The Admiral Duncan pub (Pic: C Ford)
Today, April 30, marks the tenth anniversary of the tragic 1999 bombing of the Admiral Duncan pub in Soho, the heart of London’s gay district.
The attack was one of three, each aimed at stirring up ethnic and homophobic tensions. The Admiral Duncan was apparently the first gay pub chosen from an alphabetical list by bomber David Copeland.
Copeland, a former British National Party member and Neo-Nazi, was arrested at his flat where police found Nazi flags and a poster of Adolf Hitler in the middle of a collage of photos of bomb victims. He is currently serving six life sentences in Broadmoor Hospital at Crowthorne.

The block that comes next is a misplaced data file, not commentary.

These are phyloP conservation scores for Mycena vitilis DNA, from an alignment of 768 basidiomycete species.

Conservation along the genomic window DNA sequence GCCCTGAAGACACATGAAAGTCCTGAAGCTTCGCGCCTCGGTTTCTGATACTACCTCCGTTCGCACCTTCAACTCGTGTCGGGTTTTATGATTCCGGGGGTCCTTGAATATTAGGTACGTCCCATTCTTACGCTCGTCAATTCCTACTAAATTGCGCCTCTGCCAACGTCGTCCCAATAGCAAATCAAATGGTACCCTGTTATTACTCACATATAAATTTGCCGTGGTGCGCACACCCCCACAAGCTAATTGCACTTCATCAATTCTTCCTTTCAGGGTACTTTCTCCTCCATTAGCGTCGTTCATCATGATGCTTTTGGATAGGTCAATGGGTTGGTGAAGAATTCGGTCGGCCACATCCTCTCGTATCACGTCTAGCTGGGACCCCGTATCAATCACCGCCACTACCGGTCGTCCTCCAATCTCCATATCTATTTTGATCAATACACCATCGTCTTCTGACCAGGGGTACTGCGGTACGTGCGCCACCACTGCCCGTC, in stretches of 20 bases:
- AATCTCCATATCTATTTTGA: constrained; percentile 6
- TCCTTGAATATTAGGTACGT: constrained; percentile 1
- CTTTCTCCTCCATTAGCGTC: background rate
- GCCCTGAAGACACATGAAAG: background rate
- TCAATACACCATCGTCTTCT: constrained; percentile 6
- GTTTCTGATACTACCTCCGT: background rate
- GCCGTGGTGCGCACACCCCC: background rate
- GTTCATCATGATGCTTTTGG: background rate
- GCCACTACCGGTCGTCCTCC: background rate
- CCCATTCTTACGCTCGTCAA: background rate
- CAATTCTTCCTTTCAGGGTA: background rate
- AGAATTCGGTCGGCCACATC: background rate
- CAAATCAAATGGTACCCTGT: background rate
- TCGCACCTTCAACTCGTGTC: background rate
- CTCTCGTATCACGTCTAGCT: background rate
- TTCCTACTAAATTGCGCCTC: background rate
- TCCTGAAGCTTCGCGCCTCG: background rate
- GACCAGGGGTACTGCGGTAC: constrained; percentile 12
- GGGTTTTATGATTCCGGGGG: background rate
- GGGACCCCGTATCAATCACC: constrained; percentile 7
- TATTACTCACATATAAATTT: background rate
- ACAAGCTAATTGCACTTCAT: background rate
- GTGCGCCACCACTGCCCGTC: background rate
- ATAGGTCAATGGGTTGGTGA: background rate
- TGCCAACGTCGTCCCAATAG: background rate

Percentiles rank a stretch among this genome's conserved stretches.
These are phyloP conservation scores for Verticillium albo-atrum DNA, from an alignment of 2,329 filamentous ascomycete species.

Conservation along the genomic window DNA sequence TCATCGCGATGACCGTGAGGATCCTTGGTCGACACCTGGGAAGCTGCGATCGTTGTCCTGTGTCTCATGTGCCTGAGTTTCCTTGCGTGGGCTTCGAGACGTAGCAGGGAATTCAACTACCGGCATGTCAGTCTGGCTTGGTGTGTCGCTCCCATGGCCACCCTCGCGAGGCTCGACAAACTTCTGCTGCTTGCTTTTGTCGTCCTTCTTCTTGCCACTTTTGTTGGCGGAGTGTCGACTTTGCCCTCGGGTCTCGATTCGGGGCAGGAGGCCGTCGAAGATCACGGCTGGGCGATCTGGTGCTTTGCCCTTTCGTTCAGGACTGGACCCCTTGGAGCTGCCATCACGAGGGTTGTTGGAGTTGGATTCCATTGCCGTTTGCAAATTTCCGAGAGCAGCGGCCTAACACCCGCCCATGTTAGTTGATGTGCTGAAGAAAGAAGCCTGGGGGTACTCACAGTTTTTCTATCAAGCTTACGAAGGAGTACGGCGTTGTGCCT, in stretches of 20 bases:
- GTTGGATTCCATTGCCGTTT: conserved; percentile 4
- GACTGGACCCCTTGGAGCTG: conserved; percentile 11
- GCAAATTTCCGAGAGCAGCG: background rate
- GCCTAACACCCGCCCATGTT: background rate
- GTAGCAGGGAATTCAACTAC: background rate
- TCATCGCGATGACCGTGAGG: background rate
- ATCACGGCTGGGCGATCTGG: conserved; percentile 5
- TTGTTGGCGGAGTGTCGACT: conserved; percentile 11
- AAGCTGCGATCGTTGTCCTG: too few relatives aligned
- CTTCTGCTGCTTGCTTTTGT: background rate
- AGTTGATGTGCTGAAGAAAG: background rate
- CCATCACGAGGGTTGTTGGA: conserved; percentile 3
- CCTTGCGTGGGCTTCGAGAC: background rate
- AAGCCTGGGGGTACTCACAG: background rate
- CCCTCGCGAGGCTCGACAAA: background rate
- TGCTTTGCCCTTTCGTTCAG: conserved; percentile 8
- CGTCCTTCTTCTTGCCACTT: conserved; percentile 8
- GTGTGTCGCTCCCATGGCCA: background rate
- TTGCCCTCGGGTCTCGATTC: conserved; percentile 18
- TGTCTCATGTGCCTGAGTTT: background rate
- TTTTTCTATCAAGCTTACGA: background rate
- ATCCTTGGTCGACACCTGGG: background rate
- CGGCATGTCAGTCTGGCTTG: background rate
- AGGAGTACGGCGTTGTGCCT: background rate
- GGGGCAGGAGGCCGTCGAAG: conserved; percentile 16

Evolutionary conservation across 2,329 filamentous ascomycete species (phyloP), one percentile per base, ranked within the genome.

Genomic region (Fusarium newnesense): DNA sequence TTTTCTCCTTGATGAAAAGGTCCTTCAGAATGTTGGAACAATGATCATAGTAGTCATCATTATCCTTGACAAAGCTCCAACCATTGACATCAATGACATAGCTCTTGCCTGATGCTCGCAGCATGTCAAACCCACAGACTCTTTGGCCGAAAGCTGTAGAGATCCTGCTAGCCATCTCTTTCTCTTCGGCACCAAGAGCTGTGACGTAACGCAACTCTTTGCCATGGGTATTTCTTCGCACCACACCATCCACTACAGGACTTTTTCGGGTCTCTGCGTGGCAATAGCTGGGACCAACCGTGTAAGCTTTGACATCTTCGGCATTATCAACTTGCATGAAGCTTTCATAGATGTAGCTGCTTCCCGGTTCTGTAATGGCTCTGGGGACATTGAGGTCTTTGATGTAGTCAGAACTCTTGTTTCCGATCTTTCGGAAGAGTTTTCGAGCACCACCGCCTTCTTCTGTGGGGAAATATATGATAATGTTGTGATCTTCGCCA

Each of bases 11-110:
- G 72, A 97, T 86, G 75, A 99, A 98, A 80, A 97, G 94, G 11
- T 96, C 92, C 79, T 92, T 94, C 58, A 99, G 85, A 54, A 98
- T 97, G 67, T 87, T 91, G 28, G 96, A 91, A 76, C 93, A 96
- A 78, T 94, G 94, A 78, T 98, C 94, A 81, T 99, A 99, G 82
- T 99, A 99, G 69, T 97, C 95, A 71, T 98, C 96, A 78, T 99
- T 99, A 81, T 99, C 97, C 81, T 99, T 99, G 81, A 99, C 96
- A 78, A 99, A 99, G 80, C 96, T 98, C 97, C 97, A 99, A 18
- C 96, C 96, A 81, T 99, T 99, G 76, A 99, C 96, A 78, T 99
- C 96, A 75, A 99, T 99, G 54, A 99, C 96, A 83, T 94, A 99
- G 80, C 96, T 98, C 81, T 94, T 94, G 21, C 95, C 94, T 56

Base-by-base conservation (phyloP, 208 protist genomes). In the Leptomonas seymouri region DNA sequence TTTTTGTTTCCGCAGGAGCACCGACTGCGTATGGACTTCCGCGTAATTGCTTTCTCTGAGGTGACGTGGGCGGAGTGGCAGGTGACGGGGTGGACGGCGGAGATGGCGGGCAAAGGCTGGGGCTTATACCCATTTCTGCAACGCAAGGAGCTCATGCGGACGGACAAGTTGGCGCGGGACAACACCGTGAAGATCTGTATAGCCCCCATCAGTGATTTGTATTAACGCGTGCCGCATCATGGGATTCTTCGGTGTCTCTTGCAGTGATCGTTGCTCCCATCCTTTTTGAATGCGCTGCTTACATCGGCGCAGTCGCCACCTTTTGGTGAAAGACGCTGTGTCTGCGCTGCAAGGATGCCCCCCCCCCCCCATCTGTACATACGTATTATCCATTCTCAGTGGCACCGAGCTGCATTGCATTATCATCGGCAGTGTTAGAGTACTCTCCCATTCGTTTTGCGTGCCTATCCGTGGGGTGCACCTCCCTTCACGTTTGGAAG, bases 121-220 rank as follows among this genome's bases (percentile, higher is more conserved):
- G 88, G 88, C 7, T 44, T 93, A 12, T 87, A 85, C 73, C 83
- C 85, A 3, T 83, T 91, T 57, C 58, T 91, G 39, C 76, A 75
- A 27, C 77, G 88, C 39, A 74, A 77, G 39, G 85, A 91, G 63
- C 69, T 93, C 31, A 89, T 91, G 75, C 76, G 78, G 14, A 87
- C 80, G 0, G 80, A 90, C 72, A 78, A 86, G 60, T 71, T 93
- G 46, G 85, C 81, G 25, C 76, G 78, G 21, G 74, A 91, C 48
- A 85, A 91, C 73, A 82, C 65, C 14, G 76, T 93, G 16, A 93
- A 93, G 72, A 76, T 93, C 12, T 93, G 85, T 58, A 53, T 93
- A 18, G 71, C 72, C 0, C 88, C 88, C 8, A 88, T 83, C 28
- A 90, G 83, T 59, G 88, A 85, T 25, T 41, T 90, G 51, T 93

The bomb was detonated at 6.37pm, causing chaos in the pub which was busy thanks to a Bank holiday.
Eye witness Jean Pierre Trevor remembers the scene: “There were people lying everywhere. Those who were around were putting thermal blankets over them. A lot of them had severe burns, so we were putting water and ice cubes on their skin.”
Over eighty people were injured and three people died, including Nik Moorem, John Light and Andrea Dykes who was four months pregnant at the time. Today, there is a memorial and a plaque in the bar to commemorate those injured and killed in the attack.